Christmann, E., & Badgett, J. (1999). A comparative analysis of the effects of computer-assisted instruction on student achievement in differing science and demographic areas. Journal of Computers in Mathematics and Science Teaching, 18(2), 135-143.

This study compared science students who were exposed to traditional instructional methodology with those receiving tradition methodology supplemented with computer-assisted instruction. The results indicate that students receiving the traditional instruction accompanied by computer-assisted instruction attained higher academic achievement than those receiving only traditional instruction.

Cramer, S., & Smith, A. (2002). Technology’s impact on student writing at the middle school level. Journal of Instructional Psychology, 29(1), 3-14.

The authors of this study examined changes in writing achievement between two groups of middle school students using a quasi-experimental pretest/posttest design. One group experienced a traditional language arts curriculum. The other participated in a more technology rich curriculum. One-hundred and thirty-nine student writing samples were used in the data analysis. Teacher interview data was also collected and analyzed by the researchers. Student writing scores were examined as an aggregate for each grade level. Beginning of the year, end of the year, and change between the two scores were calculated for each writing area -- ideas, organization, voice. Statistically significant differences were found in some areas. The research did not show that the infusion of technology in the writing portion of a middle school language arts curriculum increase student writing scores.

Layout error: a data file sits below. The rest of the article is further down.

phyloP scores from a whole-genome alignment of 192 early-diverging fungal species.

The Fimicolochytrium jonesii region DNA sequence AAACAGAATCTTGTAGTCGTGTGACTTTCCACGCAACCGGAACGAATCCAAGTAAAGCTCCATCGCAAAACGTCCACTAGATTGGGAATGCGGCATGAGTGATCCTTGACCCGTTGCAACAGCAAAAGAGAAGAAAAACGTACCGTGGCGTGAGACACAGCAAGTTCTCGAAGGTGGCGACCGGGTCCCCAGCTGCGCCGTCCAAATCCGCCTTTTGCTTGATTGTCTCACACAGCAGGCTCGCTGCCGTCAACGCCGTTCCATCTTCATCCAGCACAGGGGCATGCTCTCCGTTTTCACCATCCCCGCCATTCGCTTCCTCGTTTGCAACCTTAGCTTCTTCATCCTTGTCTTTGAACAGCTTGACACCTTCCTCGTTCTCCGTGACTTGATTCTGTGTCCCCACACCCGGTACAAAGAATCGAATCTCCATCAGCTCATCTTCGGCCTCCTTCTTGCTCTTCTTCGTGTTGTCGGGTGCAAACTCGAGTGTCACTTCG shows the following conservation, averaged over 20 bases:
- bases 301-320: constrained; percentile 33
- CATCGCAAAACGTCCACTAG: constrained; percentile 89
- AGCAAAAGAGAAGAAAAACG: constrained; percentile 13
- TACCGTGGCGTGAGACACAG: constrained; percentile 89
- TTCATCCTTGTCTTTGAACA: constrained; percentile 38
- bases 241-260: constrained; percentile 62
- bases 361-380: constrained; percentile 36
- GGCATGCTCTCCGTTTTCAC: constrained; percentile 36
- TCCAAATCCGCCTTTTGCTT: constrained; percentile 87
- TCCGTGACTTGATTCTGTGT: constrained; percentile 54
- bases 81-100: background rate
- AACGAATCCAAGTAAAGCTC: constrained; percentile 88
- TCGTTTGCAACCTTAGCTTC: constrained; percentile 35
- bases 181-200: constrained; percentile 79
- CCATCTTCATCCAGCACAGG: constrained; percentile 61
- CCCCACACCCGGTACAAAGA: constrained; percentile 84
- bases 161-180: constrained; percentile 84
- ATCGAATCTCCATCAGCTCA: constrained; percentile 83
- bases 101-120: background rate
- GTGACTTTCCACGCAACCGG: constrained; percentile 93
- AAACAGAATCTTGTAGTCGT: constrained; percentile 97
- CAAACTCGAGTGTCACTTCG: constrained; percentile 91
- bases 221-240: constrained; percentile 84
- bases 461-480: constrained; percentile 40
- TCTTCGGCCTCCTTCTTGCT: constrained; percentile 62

Judson, E. Sawada, D. (2000). Examining the effects of a reformed junior high school science class on students' math achievement. School Science and Mathematics, 100(8), 19-25.

This paper examines an eighth-grade science class that integrated mathematics into science through the use of technology. In a setting of action research, the effects of such integration were examined. This paper reports that integrating mathematics into the science class positively affected students' achievement in math.

Kelly, P. (1997). Transfer of learning from a computer simulation as compared to laboratory activity. Journal of Educational Technology Systems, 26(4), 345-351.

Address computer simulations in science education -specifically Issues of fidelity and transfer when a computer simulation is used instead of a laboratory activity. Compared test scores for 39 ninth-grade earth-science students from two groups – experimental group used computer simulation activities for learning about minerals, control group used real minerals. No difference was found in student performance between the two groups.

Papanastasiou, E., Zemblyas, M., & Vrasidas, C. (2003). Can computer use hurt science achievement? Journal of Science Education and Technology, 12 (3), 325-332.

This study examined relationship between computer use and students’ science achievement based on data from a standardized assessment. Results from the analysis show it is not the computer use itself that has a positive or negative effect on achievement of students, but the way in which computers are used.

Tiene, D., & Luft, P. (2001). Teaching in a technology-rich classroom. Educational Technology, 41(4), 21-31.

A study examined teaching and learning in a technology-rich classroom. Participants were 11 teachers and their students from two school districts who utilized the technology-rich Ameritech Classroom of the Future at Kent State University's College of Education. Results suggested that both teachers and students took advantage of and significantly improved their skills in working with the classroom technology. Results showed that student learning activities were better individualized; students worked more independently on projects of interest to them; student interaction was facilitated; and cooperative learning was enhanced.

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This page last updated 2/19/07